The Geological Society of America, 2014

The Geological Society of America, 2014
Date: 19 – 22 October, 2014
Place: Vancouver, Canada


1) Kammer, Thomas W. Early-stage post-larval crinoids from the lower Devonian Hunsrück Slate, Germany.

Several stemmed crinoids with crowns as small as 1 mm wide by 2 mm high are newly recognized from the Hunsrück Slate of southwestern Germany.

Some of these tiny crinoids have a stalk up to 4 mm long with a holdfast. The presence of erect arms distinct from the calyx is uncertain, but they may be tightly infolded. Taxonomic identification of these crinoids is not possible, even to the subclass level, although they are preserved with larger juveniles that are most likely the cladids Propoteriocrinus and Lasiocrinus. The larger juveniles exhibit pyritized calcite plates, whereas the tiny crinoids appear to be preserved as pyritized dermal tissues enclosing poorly-calcified ossicles. Although a rare type of preservation, pyritized soft tissues have been found in a wide variety of taxa in the Hunsrück Slate. Based on comparison with the size and gross morphology of developmental stages in living comatulid crinoids, these tiny crinoids are judged to be analogous to the pentacrinoid stage of development, just after metamorphosis from the stalked, but armless, cystidean larval stage. Living comatulid crinoids have three larval stages (the uniformly-ciliated and doliolaria stages, and the stalked cystidean stage) before reaching the pentacrinoid developmental stage defined by arm development. Final metamorphosis to the juvenile stage in comatulids is by autotomy of the stem resulting in a free-swimming adult form. Living stalked crinoids become juveniles after metamorphosis from the cystidean stage as there is no pentacrinoid larval stage ending with autotomy of the stem (however, little is known about post-doliolaria larval development in living stalked crinoids). These tiny Hunsrück crinoids are judged to be at this post-larval developmental stage after metamorphosing from the cystidean larval stage. These post-larval juvenile, crinoids are a further example of the extraordinarily detailed preservation of delicate tissues in pyrite from the Hunsrück Slate. They are most likely juveniles of adult crinoids (30 genera) present in the Hunsrück. Although similar in size, they are not thought to be paedomorphic adult microcrinoids, which lacked arms and apparently fed either by podia through open oral plates, or by direct absorption of nutrients through the epidermis.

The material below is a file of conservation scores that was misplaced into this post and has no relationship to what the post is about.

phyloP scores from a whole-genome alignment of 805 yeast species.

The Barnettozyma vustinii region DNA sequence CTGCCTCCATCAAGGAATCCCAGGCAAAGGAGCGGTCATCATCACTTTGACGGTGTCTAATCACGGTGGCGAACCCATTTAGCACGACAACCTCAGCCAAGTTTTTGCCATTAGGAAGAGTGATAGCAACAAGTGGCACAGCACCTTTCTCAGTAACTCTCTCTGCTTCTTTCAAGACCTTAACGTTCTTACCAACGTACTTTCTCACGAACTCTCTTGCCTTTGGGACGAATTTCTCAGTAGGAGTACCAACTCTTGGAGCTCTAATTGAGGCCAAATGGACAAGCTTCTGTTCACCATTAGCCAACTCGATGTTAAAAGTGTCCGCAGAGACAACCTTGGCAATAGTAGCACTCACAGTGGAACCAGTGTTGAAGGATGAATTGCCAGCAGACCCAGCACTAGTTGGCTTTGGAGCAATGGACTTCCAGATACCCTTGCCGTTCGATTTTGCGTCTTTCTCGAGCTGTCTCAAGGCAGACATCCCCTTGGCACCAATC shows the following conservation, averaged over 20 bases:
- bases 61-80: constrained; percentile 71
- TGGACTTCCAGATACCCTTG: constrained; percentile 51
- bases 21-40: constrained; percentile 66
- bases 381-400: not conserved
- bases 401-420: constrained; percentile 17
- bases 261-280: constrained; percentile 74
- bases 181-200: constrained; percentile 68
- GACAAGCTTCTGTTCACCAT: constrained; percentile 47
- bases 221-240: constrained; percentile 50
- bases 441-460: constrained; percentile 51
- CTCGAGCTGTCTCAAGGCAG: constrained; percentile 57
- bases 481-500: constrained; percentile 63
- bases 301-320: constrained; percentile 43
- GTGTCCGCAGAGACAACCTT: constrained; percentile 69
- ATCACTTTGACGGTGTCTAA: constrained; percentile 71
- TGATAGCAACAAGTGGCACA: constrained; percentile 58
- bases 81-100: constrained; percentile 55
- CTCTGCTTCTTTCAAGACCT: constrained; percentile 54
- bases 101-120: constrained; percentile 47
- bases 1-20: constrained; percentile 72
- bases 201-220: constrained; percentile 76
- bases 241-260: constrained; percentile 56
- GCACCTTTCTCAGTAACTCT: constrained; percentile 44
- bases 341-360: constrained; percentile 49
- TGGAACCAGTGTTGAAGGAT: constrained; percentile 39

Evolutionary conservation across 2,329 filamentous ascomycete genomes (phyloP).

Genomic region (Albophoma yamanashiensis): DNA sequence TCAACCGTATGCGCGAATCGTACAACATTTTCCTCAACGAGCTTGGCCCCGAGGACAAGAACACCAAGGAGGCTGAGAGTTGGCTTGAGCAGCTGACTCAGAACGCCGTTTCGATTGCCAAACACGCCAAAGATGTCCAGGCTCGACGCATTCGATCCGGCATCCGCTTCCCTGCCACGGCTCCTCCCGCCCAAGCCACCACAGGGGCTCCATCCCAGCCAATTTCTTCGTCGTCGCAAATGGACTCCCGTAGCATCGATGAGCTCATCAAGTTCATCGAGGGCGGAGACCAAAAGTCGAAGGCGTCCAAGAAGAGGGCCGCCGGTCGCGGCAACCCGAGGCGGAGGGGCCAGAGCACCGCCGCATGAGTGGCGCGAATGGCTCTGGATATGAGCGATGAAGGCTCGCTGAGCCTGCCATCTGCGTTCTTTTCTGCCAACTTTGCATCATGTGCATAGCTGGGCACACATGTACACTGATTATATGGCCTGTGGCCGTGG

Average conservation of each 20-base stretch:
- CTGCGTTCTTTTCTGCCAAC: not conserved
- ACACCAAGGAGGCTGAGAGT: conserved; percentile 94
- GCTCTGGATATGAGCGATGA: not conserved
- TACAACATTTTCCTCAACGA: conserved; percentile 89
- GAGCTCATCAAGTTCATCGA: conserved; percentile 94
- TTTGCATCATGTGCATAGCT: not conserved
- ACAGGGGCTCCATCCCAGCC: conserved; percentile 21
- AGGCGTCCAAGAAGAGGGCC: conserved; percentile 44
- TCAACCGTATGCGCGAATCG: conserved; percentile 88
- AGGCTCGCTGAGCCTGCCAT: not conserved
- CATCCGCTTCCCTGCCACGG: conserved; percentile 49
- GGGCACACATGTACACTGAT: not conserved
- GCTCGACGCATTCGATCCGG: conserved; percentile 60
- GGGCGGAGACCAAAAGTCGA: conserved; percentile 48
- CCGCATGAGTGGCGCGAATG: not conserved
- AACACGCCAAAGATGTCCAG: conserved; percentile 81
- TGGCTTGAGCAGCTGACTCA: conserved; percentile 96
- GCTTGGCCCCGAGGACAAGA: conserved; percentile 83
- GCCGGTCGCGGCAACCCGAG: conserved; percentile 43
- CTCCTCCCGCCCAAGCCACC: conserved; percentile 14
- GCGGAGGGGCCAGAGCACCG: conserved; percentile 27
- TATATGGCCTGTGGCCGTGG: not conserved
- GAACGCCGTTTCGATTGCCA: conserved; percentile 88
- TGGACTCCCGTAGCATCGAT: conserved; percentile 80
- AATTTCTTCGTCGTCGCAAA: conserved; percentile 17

2) Ausich, William I. Exploring phylogenic relationships among Ordovician crinoids.

Application of Universal Elemental Homology on stellate echinoderms has demonstrated that crinoids are nested within the blastozoans; thus blastozoans are used to root crinoids and test among competing hypotheses for the early divergence of crinoids. Phylogenetic analyses were run on 40 Tremadoc to Darriwilian (Ordovician) crinoids using more than 100 unweighted characters (in excess of 470 character states) with blastozoans as the outgroup. Analyses with taxa from only the Tremadocian to Floian and Tremadocian to Dapinigian were also completed. All analyses confirm five basic groupings of taxa: camerates, “normal” cladids, disparids, hybocrinids, and a grouping of cladids and other crinoids with non-standard plating. Relationships among these groupings indicate that camerates are basal from which cladids arose, and disparids and hybocrinids originated from within cladids. Contrasting analyses indicate that protocrinids were either primitive or more derived. Additional, separate analyses of Sandbian crinoids with well-preserved oral regions corroborate the basic crinoid groupings listed above. During their initial divergence crinoids experienced morphological experimentation leading to a significant amount of homoplasy before the morphological disparity among clades became more diagnostic for each group.